That's where Shopify and BigCommerce come in. They're two of the best-known providers of online stores for sellers. Instead of selling on eBay.com under a red, green, blue, and yellow logo, or on Amazon.com under the yellow and black arrow, Shopify and BigCommerce provide easy-to-use tools for you to build your own website.


With Shopify or BigCommerce, you build your own online store. (Image: © georgejmclittle / Fotolia)

They can enable you to:

  • Create your own layouts, look, feel, branding, and colors

  • Present your own story, policies, methods of presenting products, and support content

  • Your own web address, like WildWestShoes.com or DiaryEmporium.com or MikesBoatParts.com

  • Accept payments yourself as you build and communicate with your own loyal, satisfied customer list

It's easy to see the allure. It's also a longer-term project to build business on your own site this way. After all, between the time you list your first product on eBay or Amazon and your first cup of coffee afterward, hundreds or thousands of shoppers will open their eBay or Amazon apps or visit eBay or Amazon in their web browser, perhaps looking for products like yours.

On the other hand, the day after you create WildWestShoes.com, it's unlikely that anyone will type it into their web browser. Perhaps not even the first week. Or the first month. It's your job to bring them there, and you're starting from scratch.

They're All Useful—and So is inkFrog

For many new sellers, the obvious thing to do is therefore to sell in several ways. For example, to drive sales quickly by selling on eBay and Amazon from the start, and to build more slowly in the background, with more ownership and long-term potential, using Shopify or BigCommerce.


Trying to sell in several places at once can make you tired. Very tired. But inkFrog can help. (Image: © pathdoc / Fotolia)

But this comes with problems of its own, as many new sellers find out.

  • You want all of your inventory up for sale on every platform, for the greatest chance of a sale

  • Yet this means potential overselling—if you have one item listed in three different places and a shopper on each of them makes a purchase the same day, it's may be a problem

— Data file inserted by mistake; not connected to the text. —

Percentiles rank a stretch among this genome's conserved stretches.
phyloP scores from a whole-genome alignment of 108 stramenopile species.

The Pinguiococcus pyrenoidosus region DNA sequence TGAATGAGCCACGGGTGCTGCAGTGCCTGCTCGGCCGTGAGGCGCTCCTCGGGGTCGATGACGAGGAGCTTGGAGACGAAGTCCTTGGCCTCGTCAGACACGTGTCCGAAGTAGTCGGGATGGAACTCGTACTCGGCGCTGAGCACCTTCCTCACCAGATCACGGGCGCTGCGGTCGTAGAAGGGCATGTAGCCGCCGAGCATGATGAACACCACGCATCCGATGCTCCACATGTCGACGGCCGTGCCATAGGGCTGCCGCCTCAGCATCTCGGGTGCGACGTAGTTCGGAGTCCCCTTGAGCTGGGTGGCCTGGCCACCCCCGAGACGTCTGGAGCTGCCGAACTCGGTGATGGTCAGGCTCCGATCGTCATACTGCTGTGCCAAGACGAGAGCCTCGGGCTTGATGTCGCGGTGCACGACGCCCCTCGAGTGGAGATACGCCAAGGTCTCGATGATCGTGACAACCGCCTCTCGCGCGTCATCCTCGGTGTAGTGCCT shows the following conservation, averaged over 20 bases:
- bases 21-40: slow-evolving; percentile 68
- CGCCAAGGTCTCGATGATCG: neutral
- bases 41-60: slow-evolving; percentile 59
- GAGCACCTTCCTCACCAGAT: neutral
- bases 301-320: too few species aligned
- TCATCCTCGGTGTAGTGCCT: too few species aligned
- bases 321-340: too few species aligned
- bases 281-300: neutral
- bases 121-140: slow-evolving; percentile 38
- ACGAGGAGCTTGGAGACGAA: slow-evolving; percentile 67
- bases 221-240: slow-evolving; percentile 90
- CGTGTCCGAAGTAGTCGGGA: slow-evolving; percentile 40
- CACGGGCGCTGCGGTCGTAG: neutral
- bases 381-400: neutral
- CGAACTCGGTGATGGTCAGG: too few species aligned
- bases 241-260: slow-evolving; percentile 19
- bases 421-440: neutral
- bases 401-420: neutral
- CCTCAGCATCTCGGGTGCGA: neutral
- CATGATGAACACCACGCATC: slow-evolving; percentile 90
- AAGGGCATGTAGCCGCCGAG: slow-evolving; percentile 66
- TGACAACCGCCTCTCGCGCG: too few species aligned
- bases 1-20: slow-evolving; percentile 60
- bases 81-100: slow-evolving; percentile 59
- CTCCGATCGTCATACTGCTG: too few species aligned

• It also means a lot of work—it's hard enough to create product listings, set prices, and manage orders in one place—but three selling venues means three times the already heavy start-up workload

Happily, there's inkFrog, which is designed precisely for this situation:

  • Sell on eBay, Amazon, and your Shopify store—or on eBay, Amazon and your BigCommerce store

  • Reduce the number of times that you have to create listings for each of your products

  • Keep your inventory levels and prices up-to-date with real inventory numbers across all of your platforms

  • Earn early sales quickly on the marketplaces while you build a business in the background

  • Without having to do two or three times the work, pulling your hair out in the process


With inkFrog, you can add Shopify, BigCommerce, or Amazon support to your eBay sales.

The Best Way to Start

So, at the end of the day, if you're new to e-commerce, here's our advice for the best way to start:

  • Start building your own store on Shopify or BigCommerce

  • And also selling on eBay, a flexible marketplace where millions of shoppers already shop every day

  • Use inkFrog to link eBay and your Shopify store, or eBay and your BigCommerce store, to do much of the work for you

  • As you have success and get the workload under control, add Amazon sales and continue to polish and grow your store

  • Using inkFrog to manage all of them as you hire workers and come to manage and update thousands of listings

If you're just starting out, there's a lot of research and learning still to do—but bookmark this page and return to it for the big picture. And when you're ready to start, sign up for inkFrog as one of your very first steps.